RECERTIFICATION IN NURSE-MIDWIFERY: A Critical Analysis of Use of a Written Examination

Authors

  • Judith T. Fullerton PhD, CNM,

    Corresponding authorSearch for more papers by this author
    • Judith T. Fullerton, PhD, CNM, is the test consultant to the American College of Nurse-Midwives' Division of Examiners. She received her BSN from Wayne State University, her MS and Certificate in Nurse-Midwifery from Columbia, and her PhD in Health Education (Health Administration tract) from Temple University. She is currently Associate Clinical Professor, University of California, San Diego, School of Medicine and UCSD Coordinator of the UCSF/UCSD Intercampus Graduate Studies Program, which offers a program of nurse-midwifery studies.

  • Joyce E. Thompson DrPH, CNM, FAAN

    Search for more papers by this author
    • Joyce E. Thompson, DrPH, CNM, FAAN, is the Chairperson of the Division of Examiners, American College of Nurse-Midwives. She received her BSN and MPH from the University of Michigan, Ann Arbor, her Certificate in Nurse-Midwifery from Maternity Center Association, and her DrPH in Population and Family Health from Columbia University. She is currently Associate Professor and Director of the Graduate Program in Nurse-Midwifery at the University of Pennsylvania School of Nursing, Philadelphia.


UCSD Coordinator, UCSF/UCSD Intercampus Graduate Studies, University of California, San Diego (T-009), La Jolla, CA 92093.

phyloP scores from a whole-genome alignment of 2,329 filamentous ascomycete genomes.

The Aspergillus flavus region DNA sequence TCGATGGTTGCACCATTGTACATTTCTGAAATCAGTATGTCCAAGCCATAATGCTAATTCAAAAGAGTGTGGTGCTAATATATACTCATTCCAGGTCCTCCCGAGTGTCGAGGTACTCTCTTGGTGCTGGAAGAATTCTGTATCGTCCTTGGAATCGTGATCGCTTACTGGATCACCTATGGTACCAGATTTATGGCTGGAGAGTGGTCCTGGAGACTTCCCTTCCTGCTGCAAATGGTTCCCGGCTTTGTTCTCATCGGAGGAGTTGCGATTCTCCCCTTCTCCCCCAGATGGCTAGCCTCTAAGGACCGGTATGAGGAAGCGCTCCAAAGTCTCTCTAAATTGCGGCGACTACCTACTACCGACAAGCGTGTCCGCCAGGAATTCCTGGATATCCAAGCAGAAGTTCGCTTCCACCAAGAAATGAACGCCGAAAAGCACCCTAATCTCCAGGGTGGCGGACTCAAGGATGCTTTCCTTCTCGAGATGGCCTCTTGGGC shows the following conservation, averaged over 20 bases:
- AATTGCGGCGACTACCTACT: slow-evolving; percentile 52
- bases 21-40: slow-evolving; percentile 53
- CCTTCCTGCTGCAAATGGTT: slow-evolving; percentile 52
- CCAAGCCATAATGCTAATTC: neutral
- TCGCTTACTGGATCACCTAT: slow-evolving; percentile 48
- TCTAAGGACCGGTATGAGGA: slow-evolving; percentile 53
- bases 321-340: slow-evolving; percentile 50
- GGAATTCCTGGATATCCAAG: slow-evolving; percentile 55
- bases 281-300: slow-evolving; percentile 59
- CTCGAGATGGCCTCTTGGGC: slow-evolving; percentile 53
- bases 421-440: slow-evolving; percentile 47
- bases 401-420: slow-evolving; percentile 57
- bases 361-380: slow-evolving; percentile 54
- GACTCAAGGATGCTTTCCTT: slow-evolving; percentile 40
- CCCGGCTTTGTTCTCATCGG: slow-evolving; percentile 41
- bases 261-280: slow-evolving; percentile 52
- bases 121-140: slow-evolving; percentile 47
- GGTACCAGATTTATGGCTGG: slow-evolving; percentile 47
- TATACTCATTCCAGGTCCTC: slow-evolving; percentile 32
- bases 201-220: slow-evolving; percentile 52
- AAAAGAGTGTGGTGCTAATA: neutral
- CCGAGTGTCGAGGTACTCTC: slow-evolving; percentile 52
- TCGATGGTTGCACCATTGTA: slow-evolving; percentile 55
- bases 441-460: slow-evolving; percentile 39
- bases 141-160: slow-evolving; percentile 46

ABSTRACT

The Division of Examiners of the American College of Nurse-Midwives (ACNM) conducted a study to determine the feasibility of using an entry-level certification examination as a tool for reassessment of cognitive competency. A current valid and reliable form of the ACNM national certification examination was administered to a sample of midcareer nurse-midwives, stratified according to years since first examination and focus of employment. The effects of selected demographic variables on examination outcome performance were assessed. Interpretation of the data was limited by the effect of small sample size and by the volunteer nature of the sample itself. Data did seem to suggest that focus of employment had the most relevant effect on examination score. The failure rate was higher for the recertification subjects than for the control group of entry-level candidates. The recertification group represented a norm group significantly different from the norm group of first-time candidates. Conservative interpretation of these data suggests that further consideration should be given to reassessment of competency over time, and that the entry-level certification examination can be used as a tool for reexamination.

Ancillary